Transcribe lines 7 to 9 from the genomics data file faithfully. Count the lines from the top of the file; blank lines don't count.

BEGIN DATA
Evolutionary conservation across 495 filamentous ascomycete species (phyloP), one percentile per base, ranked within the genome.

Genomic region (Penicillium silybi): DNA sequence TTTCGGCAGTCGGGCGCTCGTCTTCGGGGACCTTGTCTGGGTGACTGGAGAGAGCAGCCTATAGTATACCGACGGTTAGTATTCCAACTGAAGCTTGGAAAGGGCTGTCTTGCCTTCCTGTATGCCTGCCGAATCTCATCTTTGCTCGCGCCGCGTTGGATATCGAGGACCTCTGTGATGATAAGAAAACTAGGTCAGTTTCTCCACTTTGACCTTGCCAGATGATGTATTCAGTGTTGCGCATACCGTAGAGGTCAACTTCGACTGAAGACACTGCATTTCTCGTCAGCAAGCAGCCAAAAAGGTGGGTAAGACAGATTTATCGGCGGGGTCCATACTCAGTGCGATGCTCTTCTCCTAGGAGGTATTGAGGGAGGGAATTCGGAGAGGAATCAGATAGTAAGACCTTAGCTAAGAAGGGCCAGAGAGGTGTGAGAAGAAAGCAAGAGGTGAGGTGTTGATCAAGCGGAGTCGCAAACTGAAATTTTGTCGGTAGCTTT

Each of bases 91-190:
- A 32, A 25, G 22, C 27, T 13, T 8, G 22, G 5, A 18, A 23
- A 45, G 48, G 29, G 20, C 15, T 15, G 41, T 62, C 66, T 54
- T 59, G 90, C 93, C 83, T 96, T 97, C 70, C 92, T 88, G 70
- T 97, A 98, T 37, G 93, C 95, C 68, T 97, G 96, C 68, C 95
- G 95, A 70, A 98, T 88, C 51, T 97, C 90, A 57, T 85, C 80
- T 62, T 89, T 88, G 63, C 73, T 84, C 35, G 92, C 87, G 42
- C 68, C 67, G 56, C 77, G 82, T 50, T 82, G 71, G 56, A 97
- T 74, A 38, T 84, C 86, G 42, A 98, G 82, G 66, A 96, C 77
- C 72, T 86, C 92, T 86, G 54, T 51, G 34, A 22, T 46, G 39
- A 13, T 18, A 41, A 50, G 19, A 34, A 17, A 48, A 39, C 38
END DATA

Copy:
- T 97, A 98, T 37, G 93, C 95, C 68, T 97, G 96, C 68, C 95
- G 95, A 70, A 98, T 88, C 51, T 97, C 90, A 57, T 85, C 80
- T 62, T 89, T 88, G 63, C 73, T 84, C 35, G 92, C 87, G 42